Raymond McCreesh Park: Newry Sinn Féin councillors reject fresh vote
Sinn Féin councillors have rejected unionist efforts to reconsider naming a Newry play park after an IRA man.
The park is named after Raymond McCreesh, who died on hunger strike in prison in 1981. The playground was first named after him in 2001.
Last month, the council's equality committee voted by 15 to four to retain the name.
In a full council sitting on Monday, a proposal to hold a debate to reconsider the move was rejected by 15 to 14.
Council officials said standing orders would have to be suspended for the unionist motion to be discussed, but the vote meant the debate did not go ahead.
Michael Carr of the nationalist SDLP said his party had voted on Monday for the fresh debate to be held.
"The naming of a public space, and especially a children's park, in this way is something which has clearly caused considerable hurt to victims and survivors as well as the broader unionist and nationalist communities," he said.
"We also recognise the hurt experienced by the McCreesh family and the pain this protracted situation will have caused them. We do not, in any way, want to add to that.
"The party politics played around these issues continues to open wounds that we should all be working to repair."
He added: "The SDLP is clear- no public space should be named after anyone involved in state or paramilitary violence."
In last month's vote, those who voted in favour of retaining the name were Sinn Féin councillors and two independent republicans.
While one SDLP councillor abstained from the vote, the other eight of his party colleagues on the council did not attend.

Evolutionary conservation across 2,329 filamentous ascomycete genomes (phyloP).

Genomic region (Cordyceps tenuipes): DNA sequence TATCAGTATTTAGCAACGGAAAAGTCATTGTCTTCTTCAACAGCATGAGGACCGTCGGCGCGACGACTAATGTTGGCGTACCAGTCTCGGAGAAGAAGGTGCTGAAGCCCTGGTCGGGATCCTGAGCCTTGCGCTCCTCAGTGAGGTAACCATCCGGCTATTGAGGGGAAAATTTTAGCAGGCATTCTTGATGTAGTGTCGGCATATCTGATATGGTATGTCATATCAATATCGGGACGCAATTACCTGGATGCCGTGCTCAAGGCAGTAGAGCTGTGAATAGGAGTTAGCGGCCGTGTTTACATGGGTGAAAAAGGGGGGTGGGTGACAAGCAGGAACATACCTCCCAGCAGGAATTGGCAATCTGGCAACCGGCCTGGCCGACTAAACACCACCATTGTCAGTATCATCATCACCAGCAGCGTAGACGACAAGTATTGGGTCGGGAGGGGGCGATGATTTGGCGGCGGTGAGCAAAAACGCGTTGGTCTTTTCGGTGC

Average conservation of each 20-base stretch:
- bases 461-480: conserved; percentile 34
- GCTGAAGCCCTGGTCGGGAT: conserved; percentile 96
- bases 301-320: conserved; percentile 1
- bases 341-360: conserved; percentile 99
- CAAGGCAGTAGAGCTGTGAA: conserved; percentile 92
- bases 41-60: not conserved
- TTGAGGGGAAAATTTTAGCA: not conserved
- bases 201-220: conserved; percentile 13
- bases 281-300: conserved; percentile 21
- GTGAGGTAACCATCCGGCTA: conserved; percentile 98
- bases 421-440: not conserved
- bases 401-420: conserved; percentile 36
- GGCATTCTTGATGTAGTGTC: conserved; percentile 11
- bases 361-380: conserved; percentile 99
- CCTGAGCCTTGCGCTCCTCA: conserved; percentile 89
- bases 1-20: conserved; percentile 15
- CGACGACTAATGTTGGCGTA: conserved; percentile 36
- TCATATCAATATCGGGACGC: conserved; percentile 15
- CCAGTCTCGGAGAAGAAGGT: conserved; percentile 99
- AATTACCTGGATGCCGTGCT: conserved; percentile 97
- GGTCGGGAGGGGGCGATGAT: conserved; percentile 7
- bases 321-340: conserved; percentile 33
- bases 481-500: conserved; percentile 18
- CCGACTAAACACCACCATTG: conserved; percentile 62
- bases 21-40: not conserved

Ulster Unionist councillor David Taylor told the meeting on Monday: "I want to remind republican representatives that this issue will not go away."
He added: "We will be exploring every avenue that we have at our disposal to ensure that we get this decision changed."
Earlier on Monday, his party colleague Tom Elliott launched a private member's bill at Stormont that proposes to ban public facilities being named after people convicted of terror offences.
UKIP councillor Henry Reilly said the park's name was "grotesquely offensive to one section of the community".
"Instead of resolving this tonight with a simple vote and doing the right thing, now we're going to bring this into the new super-council and poison that well," he said.
Sinn Féin councillor Liz Kimmins said her party's stance remained unchanged, and it was "disappointing that we have to revisit this over and over again".
"The people have spoken in 2001 when they named the park, and again in 2008 when it was investigated by the council, and yet again in 2015," she said.
"People are trying to ignore that democratic decision."
McCreesh, from Camlough in south Armagh, was one of 10 republican prisoners who died in the hunger strike in the Maze Prison in 1981.
His convictions included attempted murder, conspiracy to murder, possession of firearms with intent to endanger life and IRA membership.